Abolition of wages: the international strategy of finance capital

Cost of living pressures from soaring inflation and falling real wages for decades have taken center stage in Australia’s election campaign with the Liberal and Labor parties, albeit in different ways, backing the continued of the workers’ declining standard of living.

Anthony Albanese and Scott Morrison (Composition: WSWS Media, Images: Twitter/@AlboMP, AP/Kiyoshi Ota)

During Wednesday night’s televised leaders’ debate, Prime Minister Scott Morrison made it clear that he was totally opposed to even a totally inadequate call for a 5.1% minimum wage increase. Officially, inflation is already at 5.1%, but real increases in the cost of living are much higher.

The question arose when Labor leader Anthony Albanese said in remarks to the press the day before that he would “absolutely” support such a rise if that is what the Fair Work Commission decides in June. The business-friendly labor court has cut or scrapped wages since it was set up by the last Labor government, underscoring the bogus character of Albanese’s posturing.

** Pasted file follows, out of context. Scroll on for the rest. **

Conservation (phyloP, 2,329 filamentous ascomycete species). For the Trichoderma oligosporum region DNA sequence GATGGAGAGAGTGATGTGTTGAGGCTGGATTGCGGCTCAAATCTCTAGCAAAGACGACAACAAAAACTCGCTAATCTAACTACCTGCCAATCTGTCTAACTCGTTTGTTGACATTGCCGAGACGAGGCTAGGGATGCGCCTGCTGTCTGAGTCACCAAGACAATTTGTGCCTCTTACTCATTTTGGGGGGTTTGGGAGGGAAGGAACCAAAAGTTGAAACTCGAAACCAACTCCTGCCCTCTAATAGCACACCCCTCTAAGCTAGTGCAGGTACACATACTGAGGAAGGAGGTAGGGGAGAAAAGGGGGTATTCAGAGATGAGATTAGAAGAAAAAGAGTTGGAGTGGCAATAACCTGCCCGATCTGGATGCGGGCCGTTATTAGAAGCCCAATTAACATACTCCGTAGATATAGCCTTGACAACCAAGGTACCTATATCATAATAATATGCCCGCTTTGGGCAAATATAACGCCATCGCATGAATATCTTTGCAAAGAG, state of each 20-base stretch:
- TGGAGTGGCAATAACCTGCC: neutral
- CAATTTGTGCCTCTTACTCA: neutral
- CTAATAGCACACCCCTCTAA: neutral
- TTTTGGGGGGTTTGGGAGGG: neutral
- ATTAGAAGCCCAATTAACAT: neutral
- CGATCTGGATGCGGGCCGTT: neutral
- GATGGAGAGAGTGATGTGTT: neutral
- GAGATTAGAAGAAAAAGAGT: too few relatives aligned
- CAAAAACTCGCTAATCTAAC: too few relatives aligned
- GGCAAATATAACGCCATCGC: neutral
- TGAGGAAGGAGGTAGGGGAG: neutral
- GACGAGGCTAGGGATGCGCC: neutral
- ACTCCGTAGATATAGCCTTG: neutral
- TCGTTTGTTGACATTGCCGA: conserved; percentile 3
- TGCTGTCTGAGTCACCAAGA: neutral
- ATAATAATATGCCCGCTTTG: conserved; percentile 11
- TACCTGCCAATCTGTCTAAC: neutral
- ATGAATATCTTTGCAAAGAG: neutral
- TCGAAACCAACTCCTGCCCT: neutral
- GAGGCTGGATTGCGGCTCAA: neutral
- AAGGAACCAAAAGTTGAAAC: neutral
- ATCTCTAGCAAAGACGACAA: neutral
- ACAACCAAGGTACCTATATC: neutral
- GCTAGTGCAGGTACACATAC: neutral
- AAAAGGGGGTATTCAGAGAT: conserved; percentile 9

Morrison nonetheless called the remark “incredibly reckless”. Labor spent the time leading up to the debate making it clear that it was not formally advocating even this paltry increase. The party’s shadow treasurer, Jim Chalmers, told the Australian Broadcasting Corporation that the Labor Party had not taken any formal decision and it was yet to be determined.

Albanese’s main argument, repeated endlessly throughout the campaign, is that the key to rising living standards is increased productivity. But data going back decades belies that claim.

Figures produced by Guardian Economics journalist Greg Jericho showed this week that over the past two decades, productivity growth has consistently outpaced wage increases. In other words, as output per worker grew, most of that growth went to employers in the form of additional profit.

This was made possible by the sweeping changes to the industrial relations system initiated under the Hawke-Keating Labor governments and developed by the Fair Work Commission provisions introduced by the Rudd-Gillard Labor governments, with the collaboration of unions and employers. imposed by them.

The eruption of the wage question in Australia is part of an international process as central banks, the representatives of finance capital, demand that wage increases be forcibly suppressed by rising interest rates. It means imposing a recession, if necessary, in a preventive strike against workers who are trying to obtain compensation to deal with runaway inflation.